Saturday, February 28, 2015

Mysticism & Myths Anthology

After a long, long time, I'm finally participating in another blog tour! I poked my head out because the subject matter sounded really interesting! (Also, I was hoping to see if any Asian ghosts made their way in). Since it's a collection of short stories, I thought I'd quickly review each story in the collection.

First up, Bound by Blood by Margo Bond Collins. It actually features a Filipino monster (a aswang), which made me really really happy. It did veer into a direction which I didn't completely expect, but I found it to be an interesting read, and it raised my expectations for the rest of the collection.

Second, Isa: Gift of the Baloma by Perri Forrest. I have to admit, I skipped this story. The first scene was rather explicit, and not something that I'd normally read. If you like steamy stories though, you should like it.

Third, Mico, Anguta's Reign by Dormaine G. I liked this one! It involved were-wolves, and a murder mystery. Personally, I would have loved it to be more in-depth, but that would make it a full-length novel instead. I sorta-but-not-really saw the twist coming (I'm not sure. I felt surprised yet not surprised), so yes, it's a pretty good story.

Fourth, Cursed: A Yorkshire Ghost Story by Karen Perkins. A pretty spooky ghost story for me with a vengeful ghost - if this was a movie, I'd avoid it because I'm a scaredy cat. The ending is pretty open, and like Mico, it has the potential to be a full length novel that made me stay up all night. The only small niggle I have is that for one character, the "thou" and "thees" seem to be rather mixed up with "you" arbitrarily. Either that, or the author was using it in the Shakespearean sense ("thou" being the more intimate form of expression), but it didn't really seem that way either.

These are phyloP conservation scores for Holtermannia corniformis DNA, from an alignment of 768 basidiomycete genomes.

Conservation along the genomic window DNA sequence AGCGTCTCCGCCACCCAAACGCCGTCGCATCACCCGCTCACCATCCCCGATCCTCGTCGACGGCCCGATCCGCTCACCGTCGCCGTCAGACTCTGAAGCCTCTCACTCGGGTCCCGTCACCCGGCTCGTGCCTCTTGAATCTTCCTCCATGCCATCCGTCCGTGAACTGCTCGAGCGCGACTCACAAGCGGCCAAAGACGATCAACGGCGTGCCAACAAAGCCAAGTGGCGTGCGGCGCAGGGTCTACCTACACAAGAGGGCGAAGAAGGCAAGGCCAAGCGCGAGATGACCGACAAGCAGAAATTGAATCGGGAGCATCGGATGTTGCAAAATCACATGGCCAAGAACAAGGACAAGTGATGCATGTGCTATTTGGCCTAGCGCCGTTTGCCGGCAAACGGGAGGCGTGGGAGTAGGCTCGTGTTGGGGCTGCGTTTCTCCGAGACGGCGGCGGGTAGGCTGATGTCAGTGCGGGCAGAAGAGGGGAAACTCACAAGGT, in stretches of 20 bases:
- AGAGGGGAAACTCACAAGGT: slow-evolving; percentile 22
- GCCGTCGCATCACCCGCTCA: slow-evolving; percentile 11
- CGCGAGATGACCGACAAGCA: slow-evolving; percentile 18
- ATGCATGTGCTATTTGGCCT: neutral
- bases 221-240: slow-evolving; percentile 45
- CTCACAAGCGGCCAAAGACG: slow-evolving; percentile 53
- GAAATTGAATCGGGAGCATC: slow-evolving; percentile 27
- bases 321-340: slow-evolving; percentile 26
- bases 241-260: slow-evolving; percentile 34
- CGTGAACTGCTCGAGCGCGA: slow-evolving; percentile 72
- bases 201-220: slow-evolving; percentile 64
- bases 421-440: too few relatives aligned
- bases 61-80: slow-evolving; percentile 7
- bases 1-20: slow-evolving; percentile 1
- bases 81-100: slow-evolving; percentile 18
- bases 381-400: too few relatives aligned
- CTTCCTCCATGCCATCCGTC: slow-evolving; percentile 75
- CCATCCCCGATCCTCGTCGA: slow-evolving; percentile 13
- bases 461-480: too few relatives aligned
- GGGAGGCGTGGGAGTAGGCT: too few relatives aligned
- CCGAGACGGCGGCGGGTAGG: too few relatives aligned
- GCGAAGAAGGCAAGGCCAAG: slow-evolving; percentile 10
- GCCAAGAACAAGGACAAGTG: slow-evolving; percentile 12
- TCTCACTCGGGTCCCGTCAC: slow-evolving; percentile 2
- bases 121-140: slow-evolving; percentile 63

Fifth, Carnem Levare by Jaxx Summers. I liked the descriptions of Venice in this city, but the story dragged a little. I think it was two different POVs (this involves another vengeful ghost - this time, that of a jilted lover), because I was pretty comfortable in one, and switching to another was a bit of a shock.

Last, but not least, The Life Keeper by Abby L. Vandiver. This was a really strong story to end the collection with. It looks at life in a small Romanian town, and the legend of the strigoi, a sort of vampire. I must say, the ending totally threw me, I did not expect it. But, the dynamics of an outsider coming into the family was interesting, and I enjoyed the narrative voice.

Overall, most of the stories are pretty solid. I wouldn't say that you can give this to any kid you know who likes mythologies, but if you know an older teen or adult that likes reading about different monsters, but doesn't have time to go through a whole novel, this collection would be a pretty good fit.

Disclaimer: I received a free copy of this book as part of Enchanted Book Promotions in exchange for a free and honest review.

Friday, February 27, 2015

The Dress Shop of Dreams by Menna Van Praag

HEY EVERYONE! I don't normally do this, but I found out that Cindercast: A Tale of Tides (Volume 1) by Michael BlackBourn, which is a book I've been wanting to get, is free for Thursday and Friday (I believe US time? So anyway, go get it! The link I included is to the Amazon US store, but I managed to get it on my Amazon Japan store for free too!


I really, really wanted to like this book. It's got a pretty cover, comparisons to authors I like and an interesting sounding story. But, I didn't. Not really. It's really sad, because everyone else seems to really love it.

The Dress Shop of Dreams is about Cora, the scientist who doesn't open her heart, Walt, the guy who's always loved her with the radio-perfect voice, Etta, Cora's grandmother, Milly, the woman who listens to Walt's voice on the radio and fell in love and Dylan, Walt's boss. Those are a lot of people, and they all have their separate stories. Oh wait, there's also Henry, the policeman.